Air pollution may lead to eye problems too

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Corneal damage can be irreversible and cause blindness

New Delhi, 21 March 2019: With a large ageing population, growing middle-class and chronic nature of the disease, India is on the verge of a dry eye disease epidemic, says the study. The prevalence of dry eye disease will be in about 40% of the urban population by 2030. Since the disease tends to be progressive with age, once corneal damage becomes irreversible it can lead to visual impairment and even blindness. Early diagnosis and treatment is therefore important.

A study has found that the onset of dry eye disease is early in men than in women. In men, the age of disease onset is early 20s and 30s compared with 50s and 60s in women. Hormonal imbalance could be a likely reason for higher cases in women in their 50s and 60s.

Speaking about this, Padma Shri Awardee, Dr K K Aggarwal, President, HCFI, said, “Apart from the deterioration of eye health due to certain conditions, expanding areas of arid land, air pollution and greater exposure to ultraviolet (UV) radiation all present potential health hazards to the eyes. The cornea, eyelid, the sclera and even the lens—are all exposed directly to the environment. Rising temperatures and shifting atmospheric circulation patterns force dry air into regions. Drier air means that more people are likely to suffer from dry eye, a condition in which tears aren’t produced properly or evaporate too quickly. There is no evidence that drier conditions cause dry eye, but they can accelerate symptoms in people who are prone to dry eye. Air pollution has long been linked to respiratory disorders; more recently it’s been shown to play a role in eye disease.”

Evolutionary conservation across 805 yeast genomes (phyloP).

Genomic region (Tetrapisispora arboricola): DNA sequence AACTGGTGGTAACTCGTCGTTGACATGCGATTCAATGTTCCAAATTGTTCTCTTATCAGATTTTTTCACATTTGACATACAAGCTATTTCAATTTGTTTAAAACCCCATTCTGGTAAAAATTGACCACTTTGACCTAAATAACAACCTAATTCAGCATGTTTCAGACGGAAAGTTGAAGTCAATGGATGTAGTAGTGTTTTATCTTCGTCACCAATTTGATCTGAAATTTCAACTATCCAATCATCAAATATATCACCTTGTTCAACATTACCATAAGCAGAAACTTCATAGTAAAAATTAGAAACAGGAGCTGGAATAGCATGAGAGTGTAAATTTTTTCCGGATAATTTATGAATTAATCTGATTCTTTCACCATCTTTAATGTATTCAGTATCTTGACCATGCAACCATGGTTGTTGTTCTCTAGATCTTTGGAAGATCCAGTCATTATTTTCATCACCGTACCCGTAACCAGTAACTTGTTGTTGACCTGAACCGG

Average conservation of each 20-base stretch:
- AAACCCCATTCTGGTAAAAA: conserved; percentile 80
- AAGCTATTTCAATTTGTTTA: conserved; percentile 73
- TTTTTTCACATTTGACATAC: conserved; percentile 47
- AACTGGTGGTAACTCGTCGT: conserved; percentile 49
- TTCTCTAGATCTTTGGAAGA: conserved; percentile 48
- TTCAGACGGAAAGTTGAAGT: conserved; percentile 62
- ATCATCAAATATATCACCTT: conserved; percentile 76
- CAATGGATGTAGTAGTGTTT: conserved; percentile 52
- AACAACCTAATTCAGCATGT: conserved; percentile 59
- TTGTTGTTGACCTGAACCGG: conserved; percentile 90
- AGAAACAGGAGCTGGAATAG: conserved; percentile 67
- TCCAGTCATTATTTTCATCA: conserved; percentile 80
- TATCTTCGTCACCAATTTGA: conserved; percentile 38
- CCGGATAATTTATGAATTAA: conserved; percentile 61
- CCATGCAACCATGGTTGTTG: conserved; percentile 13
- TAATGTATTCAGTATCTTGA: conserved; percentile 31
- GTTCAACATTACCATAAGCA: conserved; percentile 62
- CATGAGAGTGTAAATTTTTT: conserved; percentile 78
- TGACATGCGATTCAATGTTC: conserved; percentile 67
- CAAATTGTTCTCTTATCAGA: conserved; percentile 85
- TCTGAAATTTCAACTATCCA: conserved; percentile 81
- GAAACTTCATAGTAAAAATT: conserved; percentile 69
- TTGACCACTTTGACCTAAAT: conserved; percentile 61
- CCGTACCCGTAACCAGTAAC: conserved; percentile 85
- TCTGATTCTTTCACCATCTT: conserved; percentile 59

Recurrent infections over a lifetime lead to scarring inside of the eyelids, which in turn causes the eyelashes to turn inward and brush against the cornea, eventually resulting in damage that impairs vision.

Adding further, Dr Aggarwal, who is also the Group Editor-in-Chief of IJCP, said, “Eye exercises may not improve or preserve vision, help eye health, or reduce the need for glasses. Our vision depends factors such as the shape of our eyeball and the health of the eye tissues. Neither of these can be altered greatly by eye exercises.”

Using a computer does not affect eye health. However, staring at a computer screen all day can contribute to eyestrain or tired eyes. People who stare at a computer screen for long periods tend not to blink as often as usual, which can cause the eyes to feel dry and uncomfortable. To help prevent eyestrain, adjust the lighting so it doesn’t create a glare or harsh reflection on the screen, rest your eyes briefly every 20 minutes, and make a conscious effort to blink regularly so that your eyes stay well lubricated.

Women more prone to heart diseases and associated mortality

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Apart from lifestyle changes, it is imperative to consult a specialist in case of any warning signs